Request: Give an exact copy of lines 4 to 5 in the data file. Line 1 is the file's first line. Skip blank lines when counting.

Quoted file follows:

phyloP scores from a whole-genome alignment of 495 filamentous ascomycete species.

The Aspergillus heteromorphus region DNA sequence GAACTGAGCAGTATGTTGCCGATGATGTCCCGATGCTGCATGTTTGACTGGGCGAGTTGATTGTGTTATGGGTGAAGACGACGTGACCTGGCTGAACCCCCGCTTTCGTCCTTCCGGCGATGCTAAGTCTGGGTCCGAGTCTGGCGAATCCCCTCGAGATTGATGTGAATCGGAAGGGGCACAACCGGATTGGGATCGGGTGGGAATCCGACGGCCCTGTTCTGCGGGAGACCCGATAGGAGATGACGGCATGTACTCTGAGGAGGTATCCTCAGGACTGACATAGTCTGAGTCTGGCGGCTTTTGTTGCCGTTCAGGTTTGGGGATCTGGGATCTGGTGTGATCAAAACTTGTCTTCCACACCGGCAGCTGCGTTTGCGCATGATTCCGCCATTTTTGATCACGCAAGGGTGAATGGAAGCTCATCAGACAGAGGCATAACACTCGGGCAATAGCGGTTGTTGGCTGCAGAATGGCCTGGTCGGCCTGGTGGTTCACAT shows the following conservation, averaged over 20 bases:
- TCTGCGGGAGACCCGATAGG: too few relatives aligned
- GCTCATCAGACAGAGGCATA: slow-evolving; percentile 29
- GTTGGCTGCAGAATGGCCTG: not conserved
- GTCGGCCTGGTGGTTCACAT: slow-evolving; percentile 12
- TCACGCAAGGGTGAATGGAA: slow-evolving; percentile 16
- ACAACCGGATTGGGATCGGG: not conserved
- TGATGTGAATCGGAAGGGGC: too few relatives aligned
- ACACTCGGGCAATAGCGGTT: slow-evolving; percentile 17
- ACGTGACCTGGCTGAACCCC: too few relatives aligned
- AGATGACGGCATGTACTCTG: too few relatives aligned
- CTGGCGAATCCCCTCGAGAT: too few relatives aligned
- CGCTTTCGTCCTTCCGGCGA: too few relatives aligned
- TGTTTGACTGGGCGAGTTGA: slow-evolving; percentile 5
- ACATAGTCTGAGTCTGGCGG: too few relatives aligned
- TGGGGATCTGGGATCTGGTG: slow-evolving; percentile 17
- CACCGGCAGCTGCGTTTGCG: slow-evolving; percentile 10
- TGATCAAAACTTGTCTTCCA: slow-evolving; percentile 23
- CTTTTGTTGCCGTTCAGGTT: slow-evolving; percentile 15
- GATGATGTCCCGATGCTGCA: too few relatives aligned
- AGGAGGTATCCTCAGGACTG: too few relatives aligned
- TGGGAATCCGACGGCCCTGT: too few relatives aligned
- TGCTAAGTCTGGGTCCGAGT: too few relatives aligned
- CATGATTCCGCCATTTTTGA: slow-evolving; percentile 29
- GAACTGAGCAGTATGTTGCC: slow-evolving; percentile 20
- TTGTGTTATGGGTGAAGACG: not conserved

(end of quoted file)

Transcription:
- GCTCATCAGACAGAGGCATA: slow-evolving; percentile 29
- GTTGGCTGCAGAATGGCCTG: not conserved